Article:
Tarkan Maner, Vice President and General Manager of Cloud Client Computing at Dell, returns to theCube to talk with John Furrier and Dave Vellante at Dell World 2012 in Austin, Texas. The lively conversation starts on the topic of Michael Dell and the company as a whole (full video below). Maner says that Michael Dell has been fantastic to work with since Dell acquired Wyse Technology. He feels that despite the size of the company, $60 billion plus, Dell has the feel of a startup. The environment he says is largely to do with Michael Dell and how the executive and management team run the company.
Maner states that the five big areas that he is seeing with customers are “social, mobile, virtual, converged, and contextual in the cloud”. He says that though PCs are still relevant with 1.5 billion units currently in the market, 600 million smartphones are expected to hit the market and that number is going to grow in the next few years. Virtualization and tying to the cloud is largely controlled by the convergence piece. Convergence of the backend with the datacenter, storage, and networks all running with an active integrated system that manages all the workloads and still addressing the end user experience with the big data and contextual intelligence. The Dell Wyse unit combines all these things in their portfolio. They sell everything from the datacenter to the network to the software to the services, and the end user clients. Last year Wyse finished with just under $400 million revenue and this year under Dell they are growing nearly 300%, having finished the last quarter with $300 million alone.
Maner expresses that Dell has all the components that customers are looking for in one place, which he feels makes them unique. While other companies can provide a few of the components that a customer needs, they are not able to bring everything together in a unified package like Dell. Dell can provide an actively computing infrastructure, secure it and manage it, connect it with the right networking and software “glue”, and provide the best end user platform for its customers. Dell is service oriented and is an end to end company that can provide solutions for numerous client cases. Dell’s software solutions for the cloud are being utilized my many customers. Maner gives the examples of how several large companies that have their own cloud infrastructure and datacenters are utilizing Dell’s software and services to manage and integrate the systems they already have.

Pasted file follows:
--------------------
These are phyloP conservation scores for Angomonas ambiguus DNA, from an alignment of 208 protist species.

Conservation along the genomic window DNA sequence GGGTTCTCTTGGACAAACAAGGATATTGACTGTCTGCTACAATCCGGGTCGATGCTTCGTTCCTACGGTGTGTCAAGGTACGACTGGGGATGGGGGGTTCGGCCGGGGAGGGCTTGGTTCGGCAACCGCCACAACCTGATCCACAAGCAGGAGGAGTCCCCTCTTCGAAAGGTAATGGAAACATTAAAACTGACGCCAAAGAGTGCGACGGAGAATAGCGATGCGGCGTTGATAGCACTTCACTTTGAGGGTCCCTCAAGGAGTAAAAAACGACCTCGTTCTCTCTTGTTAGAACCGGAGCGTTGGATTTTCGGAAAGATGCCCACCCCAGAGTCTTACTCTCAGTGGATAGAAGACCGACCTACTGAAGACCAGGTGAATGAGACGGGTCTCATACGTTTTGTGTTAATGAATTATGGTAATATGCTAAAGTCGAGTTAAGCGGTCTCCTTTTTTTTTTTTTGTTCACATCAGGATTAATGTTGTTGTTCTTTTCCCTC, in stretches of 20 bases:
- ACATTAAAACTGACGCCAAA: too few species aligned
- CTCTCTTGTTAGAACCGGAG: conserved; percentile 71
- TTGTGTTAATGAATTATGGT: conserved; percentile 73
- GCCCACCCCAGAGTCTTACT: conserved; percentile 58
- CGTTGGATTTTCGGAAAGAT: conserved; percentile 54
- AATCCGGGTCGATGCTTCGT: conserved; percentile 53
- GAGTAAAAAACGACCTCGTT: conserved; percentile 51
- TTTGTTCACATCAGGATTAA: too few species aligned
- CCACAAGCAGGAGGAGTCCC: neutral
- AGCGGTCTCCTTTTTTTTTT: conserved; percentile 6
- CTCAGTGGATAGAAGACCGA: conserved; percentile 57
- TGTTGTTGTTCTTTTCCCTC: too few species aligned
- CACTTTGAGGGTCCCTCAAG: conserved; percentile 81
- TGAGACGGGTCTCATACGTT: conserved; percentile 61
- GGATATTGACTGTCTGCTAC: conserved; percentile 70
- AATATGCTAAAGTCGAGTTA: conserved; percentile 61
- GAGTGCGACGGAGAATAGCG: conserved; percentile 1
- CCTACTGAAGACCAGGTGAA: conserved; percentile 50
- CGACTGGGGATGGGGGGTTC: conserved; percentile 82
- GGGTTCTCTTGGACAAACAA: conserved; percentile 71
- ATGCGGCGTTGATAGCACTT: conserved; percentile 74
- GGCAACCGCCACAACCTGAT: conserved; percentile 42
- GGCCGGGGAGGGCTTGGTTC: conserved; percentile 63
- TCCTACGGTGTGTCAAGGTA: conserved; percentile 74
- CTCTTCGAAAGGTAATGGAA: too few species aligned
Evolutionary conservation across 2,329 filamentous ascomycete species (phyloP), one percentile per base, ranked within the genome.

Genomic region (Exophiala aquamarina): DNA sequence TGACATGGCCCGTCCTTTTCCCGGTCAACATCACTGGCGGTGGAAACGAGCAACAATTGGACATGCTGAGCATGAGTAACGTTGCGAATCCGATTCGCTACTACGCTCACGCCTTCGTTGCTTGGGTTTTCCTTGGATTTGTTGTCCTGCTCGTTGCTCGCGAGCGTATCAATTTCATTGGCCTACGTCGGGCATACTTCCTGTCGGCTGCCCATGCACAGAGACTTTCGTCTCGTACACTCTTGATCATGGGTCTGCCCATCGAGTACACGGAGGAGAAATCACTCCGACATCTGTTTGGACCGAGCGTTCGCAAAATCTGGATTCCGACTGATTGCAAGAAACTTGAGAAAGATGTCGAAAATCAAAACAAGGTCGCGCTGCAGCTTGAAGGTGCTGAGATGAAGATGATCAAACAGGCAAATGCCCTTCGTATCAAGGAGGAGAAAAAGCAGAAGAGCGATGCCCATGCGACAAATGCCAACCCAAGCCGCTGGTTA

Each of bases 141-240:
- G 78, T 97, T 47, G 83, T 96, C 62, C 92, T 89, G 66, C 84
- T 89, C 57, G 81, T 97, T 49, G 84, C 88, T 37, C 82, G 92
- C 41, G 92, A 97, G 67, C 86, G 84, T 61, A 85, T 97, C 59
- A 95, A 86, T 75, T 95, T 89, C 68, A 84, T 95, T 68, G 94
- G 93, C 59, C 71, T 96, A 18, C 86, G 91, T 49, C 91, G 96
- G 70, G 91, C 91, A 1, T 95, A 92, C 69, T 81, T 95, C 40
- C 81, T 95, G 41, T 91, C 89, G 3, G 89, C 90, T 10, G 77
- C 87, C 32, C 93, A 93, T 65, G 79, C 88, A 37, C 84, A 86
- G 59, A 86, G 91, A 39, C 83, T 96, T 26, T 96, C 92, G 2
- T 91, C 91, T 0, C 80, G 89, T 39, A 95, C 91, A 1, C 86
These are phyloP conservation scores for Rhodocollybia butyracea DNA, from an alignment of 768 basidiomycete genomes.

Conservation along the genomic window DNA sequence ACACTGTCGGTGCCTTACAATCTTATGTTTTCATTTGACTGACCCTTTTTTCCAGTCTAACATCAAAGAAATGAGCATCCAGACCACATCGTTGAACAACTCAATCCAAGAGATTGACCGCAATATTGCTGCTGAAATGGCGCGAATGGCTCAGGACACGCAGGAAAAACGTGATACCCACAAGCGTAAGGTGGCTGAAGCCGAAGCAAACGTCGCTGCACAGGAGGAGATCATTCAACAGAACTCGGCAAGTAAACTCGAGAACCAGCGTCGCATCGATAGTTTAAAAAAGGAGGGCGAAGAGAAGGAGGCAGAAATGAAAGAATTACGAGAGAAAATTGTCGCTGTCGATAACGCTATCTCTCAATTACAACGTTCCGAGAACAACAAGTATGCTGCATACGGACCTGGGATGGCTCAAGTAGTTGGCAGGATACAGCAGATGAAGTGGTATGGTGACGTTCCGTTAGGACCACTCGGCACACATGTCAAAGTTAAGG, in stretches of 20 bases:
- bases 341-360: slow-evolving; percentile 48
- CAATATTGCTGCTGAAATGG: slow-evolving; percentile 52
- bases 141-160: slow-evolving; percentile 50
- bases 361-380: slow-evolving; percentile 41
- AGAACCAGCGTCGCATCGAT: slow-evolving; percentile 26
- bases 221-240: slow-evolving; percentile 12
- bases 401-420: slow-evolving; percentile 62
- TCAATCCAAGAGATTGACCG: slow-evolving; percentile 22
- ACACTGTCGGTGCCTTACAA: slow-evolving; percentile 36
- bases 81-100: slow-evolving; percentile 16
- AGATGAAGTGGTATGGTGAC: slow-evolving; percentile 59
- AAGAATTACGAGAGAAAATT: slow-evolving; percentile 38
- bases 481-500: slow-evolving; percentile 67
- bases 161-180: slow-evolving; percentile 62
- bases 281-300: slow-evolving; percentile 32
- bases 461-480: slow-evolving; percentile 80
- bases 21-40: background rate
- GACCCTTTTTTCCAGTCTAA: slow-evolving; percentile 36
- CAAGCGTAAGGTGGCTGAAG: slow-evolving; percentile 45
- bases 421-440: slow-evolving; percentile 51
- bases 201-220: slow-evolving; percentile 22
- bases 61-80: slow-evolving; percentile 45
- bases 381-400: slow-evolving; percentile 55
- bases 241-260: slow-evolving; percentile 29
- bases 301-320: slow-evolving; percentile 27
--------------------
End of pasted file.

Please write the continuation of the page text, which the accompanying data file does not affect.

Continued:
When asked about “active infrastructure” Maner explains that convergence is all the way from the backend to the front. There are numerous utilities and system management tools to address the many layers of convergence, but with an active infrastructure all these tools will be wrapped into one. Administrators will be able to manage the infrastructure from one location.
At the end of the interview Maner brings former CIO of State Street Madge Meyer to talk about the challenges of the CIO today. Meyer first advises that the “I” in CIO stands for “Innovation”. She says that a large concern is business continuity. Many companies do not want, or cannot afford, to have downtime or interruption to their information and activity flow.
Meyer briefly talks about her book that focuses on innovation. She says that the message of the book is that innovation is not a one-time occurrence. Without innovation no new revenue is generated and things get stagnant. Both Meyer and Maner feel that innovation should be part of a company’s culture, and be a part of their everyday function.
Check out the full discussion below.
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